The combination of a low unemployment rate, an increase in job openings, and lack of available and qualified labor in the construction industry has led to an increase in hourly wages, a new report from the Associated General Contractors (AGC) explains.
In June, construction employment rose by 21,000 jobs and by 224,000 over the past year, resulting in a 3.2% increase. On the flip side, unemployment dropped from 4.7% to 4.0% year over year. In May, there were 360,000 job openings in the industry, AGC states, which was the highest total for May since that data starting being collected 19 years ago.
Despite all of those job openings, construction companies are still struggling to hire qualified workers to fill those roles. One of the results of that has been an increase in hourly wages. According to the AGC, the hourly pay rate rose 3.2 percent year over year to $30.73. That rate is 10.1% higher than the private sector average.
The inability to find workers has also lead to an increase in benefits and investments in training. Focusing more on training allows companies to hire those with little to no experience in the construction industry.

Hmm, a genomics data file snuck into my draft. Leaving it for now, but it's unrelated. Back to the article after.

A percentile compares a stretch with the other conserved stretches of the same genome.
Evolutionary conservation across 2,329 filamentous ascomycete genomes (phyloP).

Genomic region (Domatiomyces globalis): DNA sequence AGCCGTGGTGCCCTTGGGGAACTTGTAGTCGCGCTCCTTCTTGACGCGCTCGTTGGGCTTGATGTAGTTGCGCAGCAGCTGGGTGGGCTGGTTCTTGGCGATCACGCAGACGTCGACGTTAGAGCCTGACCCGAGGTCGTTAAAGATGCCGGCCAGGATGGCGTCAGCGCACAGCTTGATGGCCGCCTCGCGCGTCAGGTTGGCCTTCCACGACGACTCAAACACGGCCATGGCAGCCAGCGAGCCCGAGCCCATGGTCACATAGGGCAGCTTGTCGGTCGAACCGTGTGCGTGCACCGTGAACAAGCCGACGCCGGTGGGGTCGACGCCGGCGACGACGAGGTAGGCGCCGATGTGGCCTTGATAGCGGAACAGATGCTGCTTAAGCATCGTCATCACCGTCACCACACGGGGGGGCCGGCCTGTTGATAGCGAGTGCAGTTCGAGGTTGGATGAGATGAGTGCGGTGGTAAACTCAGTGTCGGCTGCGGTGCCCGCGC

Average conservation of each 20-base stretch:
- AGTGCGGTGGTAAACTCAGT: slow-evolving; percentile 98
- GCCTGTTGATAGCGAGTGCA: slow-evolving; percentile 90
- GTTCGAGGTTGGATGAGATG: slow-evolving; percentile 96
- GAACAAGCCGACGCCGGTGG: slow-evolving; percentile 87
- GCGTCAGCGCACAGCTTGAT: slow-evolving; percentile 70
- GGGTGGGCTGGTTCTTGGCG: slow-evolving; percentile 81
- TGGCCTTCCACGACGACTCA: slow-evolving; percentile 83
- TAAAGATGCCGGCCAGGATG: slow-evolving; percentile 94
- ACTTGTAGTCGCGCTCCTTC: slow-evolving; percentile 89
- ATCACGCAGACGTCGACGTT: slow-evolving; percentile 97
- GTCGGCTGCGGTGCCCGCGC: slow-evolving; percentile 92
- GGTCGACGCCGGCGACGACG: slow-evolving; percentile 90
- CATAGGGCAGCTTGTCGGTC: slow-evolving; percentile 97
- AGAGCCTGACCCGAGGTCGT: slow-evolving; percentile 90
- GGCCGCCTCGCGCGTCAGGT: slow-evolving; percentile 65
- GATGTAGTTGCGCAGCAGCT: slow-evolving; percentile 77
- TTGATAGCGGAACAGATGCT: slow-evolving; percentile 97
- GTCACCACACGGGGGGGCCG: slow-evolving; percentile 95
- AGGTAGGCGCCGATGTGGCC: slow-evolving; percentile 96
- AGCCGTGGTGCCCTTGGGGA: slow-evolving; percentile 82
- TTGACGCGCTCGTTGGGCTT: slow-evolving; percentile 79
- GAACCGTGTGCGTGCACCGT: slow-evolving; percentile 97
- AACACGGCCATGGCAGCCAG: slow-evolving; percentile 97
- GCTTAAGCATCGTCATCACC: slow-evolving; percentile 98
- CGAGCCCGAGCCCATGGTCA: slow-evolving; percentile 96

AGC has called for increased funding for technical schools and immigration reform to help with the labor shortage.
“The nation’s education system continues to produce too many over-qualified baristas and not enough qualified bricklayers and other craft construction professionals” said Stephen E. Sandherr, AGC’s chief executive officer. “As a result of these educational imbalances, too many young adults are struggling to pay off college debts while too many construction firms are struggling to fill job positions that pay well and don’t require costly degrees.”
This report comes on the heels of a recent new US DOL apprenticeship expansion that has excluded the construction industry from receiving increased funds initially. The AGC was extremely critical of that decision, calling it “deeply troubling.”
As wages have risen overall, wages vary greatly on a state-by-state basis. Construction Junkie recently completed a state-by-state comparison and a trade specific breakdown of hourly wages if you’re interested in finding out more information.